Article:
Fun Fact #1: You are just at the deepest and southernmost point of the Triglav National Park!
The Thermal Spring
You will cross a wooden bridge and continue to the left. There you walk along the Zadlaščica river, which is much wilder than before on the sandy beach. The colors, which range from turquoise to emerald blue, are also much stronger here. At the end of the gorge – or the area you can reach on foot – there is a thermal spring, where water with about 20 degrees flows into the otherwise only 5-9 degrees cold river.
Surface water here seeps into the depths, where it is heated by geothermal energy and rises to the surface again. This is common in Slovenia, but very rare in the Julian Alps. However, the thermal spring is so inconspicuous that you wouldn’t notice it if there wasn’t a sign about it.
From here you go back to the fork and meet the Tolminka River, which joins the Zadlaščica here. Here is a quite nice suspension bridge that stretches across the Tolminka River and takes you out of the area of the gorge. Here you can leave for other hiking trails in the surroundings.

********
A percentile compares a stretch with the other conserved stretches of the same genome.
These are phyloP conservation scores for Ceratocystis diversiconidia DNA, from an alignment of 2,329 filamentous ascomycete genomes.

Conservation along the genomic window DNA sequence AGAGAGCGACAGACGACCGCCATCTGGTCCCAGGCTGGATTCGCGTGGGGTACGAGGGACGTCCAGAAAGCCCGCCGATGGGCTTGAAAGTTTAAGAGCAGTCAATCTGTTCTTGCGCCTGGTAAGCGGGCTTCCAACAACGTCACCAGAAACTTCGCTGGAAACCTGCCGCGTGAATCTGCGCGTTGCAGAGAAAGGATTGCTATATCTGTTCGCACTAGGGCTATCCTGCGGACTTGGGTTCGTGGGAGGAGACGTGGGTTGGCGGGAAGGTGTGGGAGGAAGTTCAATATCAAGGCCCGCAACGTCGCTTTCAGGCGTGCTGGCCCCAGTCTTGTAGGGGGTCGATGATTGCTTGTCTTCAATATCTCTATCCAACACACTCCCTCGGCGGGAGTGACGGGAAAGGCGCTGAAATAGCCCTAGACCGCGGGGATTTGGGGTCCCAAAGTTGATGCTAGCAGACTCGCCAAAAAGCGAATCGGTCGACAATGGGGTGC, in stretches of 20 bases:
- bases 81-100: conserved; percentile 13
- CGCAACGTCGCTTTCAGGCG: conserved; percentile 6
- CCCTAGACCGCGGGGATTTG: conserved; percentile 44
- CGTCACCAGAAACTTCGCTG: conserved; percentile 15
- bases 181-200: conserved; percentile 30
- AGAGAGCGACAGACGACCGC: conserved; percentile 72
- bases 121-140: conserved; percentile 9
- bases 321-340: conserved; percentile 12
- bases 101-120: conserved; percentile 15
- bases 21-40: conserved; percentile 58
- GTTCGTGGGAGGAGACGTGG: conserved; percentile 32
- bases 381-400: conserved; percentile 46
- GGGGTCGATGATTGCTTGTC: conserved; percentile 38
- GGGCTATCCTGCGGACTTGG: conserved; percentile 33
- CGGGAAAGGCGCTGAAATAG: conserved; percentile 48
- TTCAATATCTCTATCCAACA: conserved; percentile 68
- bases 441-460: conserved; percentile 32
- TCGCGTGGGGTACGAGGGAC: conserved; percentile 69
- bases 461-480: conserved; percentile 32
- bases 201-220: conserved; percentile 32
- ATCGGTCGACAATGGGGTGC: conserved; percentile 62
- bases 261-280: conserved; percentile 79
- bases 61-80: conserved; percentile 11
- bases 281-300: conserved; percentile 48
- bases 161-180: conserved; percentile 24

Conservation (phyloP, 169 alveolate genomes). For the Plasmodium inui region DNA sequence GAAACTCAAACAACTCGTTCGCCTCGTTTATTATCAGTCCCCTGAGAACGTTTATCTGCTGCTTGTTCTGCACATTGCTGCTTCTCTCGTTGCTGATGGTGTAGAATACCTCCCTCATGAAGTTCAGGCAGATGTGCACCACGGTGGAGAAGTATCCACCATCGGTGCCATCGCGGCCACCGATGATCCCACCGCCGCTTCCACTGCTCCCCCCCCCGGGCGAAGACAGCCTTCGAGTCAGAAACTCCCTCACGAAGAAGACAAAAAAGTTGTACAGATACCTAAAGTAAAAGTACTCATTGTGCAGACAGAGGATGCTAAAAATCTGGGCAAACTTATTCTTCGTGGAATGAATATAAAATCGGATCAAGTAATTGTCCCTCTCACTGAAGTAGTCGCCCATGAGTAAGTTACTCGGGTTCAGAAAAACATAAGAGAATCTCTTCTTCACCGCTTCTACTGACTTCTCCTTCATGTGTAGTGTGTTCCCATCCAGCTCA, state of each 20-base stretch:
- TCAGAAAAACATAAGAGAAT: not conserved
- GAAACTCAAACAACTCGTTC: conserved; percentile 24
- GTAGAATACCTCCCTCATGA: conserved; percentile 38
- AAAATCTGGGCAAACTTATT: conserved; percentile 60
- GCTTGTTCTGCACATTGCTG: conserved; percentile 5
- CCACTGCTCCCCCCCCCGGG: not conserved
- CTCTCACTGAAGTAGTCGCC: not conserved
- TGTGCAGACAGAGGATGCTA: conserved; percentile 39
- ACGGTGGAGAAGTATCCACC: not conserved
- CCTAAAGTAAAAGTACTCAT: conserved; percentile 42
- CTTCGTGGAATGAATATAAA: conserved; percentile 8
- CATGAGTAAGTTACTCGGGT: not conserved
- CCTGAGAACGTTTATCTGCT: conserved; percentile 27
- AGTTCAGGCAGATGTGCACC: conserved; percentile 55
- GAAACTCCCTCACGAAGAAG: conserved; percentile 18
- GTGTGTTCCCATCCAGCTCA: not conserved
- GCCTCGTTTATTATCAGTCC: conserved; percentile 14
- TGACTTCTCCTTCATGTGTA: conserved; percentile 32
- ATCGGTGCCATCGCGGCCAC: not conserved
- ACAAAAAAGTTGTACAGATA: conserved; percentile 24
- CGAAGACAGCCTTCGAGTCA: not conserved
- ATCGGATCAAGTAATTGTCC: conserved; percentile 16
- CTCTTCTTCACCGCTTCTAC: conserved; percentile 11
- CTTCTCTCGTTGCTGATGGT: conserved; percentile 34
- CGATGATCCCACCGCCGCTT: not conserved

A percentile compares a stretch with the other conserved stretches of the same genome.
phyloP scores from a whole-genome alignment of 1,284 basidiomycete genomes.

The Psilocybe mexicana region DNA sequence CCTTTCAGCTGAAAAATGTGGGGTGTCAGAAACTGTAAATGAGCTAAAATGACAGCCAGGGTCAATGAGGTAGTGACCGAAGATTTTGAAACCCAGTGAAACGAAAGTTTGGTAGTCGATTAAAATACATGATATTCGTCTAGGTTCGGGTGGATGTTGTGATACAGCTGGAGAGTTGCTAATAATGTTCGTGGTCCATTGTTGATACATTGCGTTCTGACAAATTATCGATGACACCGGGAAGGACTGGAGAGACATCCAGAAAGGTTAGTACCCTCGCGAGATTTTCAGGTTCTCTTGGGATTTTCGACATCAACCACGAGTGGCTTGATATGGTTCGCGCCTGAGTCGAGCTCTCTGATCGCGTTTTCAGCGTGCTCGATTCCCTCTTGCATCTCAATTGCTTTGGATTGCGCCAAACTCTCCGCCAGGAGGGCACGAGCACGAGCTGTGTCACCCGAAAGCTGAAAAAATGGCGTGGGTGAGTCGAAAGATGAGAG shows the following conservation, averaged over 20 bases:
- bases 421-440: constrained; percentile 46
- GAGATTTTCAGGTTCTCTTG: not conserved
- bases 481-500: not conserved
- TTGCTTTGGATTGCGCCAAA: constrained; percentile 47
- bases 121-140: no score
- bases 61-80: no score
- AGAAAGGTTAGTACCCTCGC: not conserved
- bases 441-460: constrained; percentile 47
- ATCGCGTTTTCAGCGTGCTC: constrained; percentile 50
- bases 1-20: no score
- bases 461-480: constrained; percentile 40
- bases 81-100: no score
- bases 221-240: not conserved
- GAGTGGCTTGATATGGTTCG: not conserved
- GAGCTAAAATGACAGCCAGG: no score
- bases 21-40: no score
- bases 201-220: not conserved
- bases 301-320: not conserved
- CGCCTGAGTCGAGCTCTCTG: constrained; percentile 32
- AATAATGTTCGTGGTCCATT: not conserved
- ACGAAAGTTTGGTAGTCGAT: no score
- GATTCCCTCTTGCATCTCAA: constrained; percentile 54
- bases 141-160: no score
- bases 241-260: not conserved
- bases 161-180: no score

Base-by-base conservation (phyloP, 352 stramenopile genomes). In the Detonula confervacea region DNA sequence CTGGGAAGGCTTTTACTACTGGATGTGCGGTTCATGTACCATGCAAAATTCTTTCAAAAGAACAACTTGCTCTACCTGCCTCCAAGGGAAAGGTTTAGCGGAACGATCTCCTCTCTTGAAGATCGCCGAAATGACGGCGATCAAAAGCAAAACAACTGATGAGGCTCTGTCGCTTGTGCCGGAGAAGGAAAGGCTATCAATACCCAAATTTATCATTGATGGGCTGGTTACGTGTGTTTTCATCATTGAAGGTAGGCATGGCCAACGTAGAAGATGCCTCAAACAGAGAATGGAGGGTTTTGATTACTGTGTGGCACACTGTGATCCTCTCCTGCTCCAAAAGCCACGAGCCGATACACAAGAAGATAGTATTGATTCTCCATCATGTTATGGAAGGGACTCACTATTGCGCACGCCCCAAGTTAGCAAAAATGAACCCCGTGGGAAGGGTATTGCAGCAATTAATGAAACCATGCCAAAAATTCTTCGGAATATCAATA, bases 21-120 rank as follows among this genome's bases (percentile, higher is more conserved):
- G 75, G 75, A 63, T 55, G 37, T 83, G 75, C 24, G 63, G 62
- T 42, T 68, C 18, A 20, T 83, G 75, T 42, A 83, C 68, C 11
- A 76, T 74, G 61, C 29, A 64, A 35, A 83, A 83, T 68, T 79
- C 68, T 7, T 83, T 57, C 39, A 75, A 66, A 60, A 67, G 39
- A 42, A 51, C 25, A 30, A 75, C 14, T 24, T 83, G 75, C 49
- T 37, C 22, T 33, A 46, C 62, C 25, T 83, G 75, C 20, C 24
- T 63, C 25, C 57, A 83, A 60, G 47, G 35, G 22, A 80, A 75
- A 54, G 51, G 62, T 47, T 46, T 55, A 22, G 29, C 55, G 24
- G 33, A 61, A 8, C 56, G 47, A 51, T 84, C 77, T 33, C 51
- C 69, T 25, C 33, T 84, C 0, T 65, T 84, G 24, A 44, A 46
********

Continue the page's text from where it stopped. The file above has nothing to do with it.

By the way, you have to scan your ticket at a revolving door here if you want to get back in. The only reason to leave the area through the revolving door is to take a picture on the suspension bridge. This is not absolutely necessary, so don’t worry if you lose your ticket.
Fun Fact #2: At this point there is free wifi. This really only works around the revolving door, but it’s very helpful because otherwise you’ll hardly have reception in the gorge.
From the Bear’s Head to the Devil’s Bridge
In the further course you go back up the stairs to the so-called Bear’s Head. This is a small rock wedged between 2 high rock walls and reminded us a bit of Kjeragbolten in Norway. Everywhere here the rock walls are quite wet and shimmer green from all the moss that grows on them.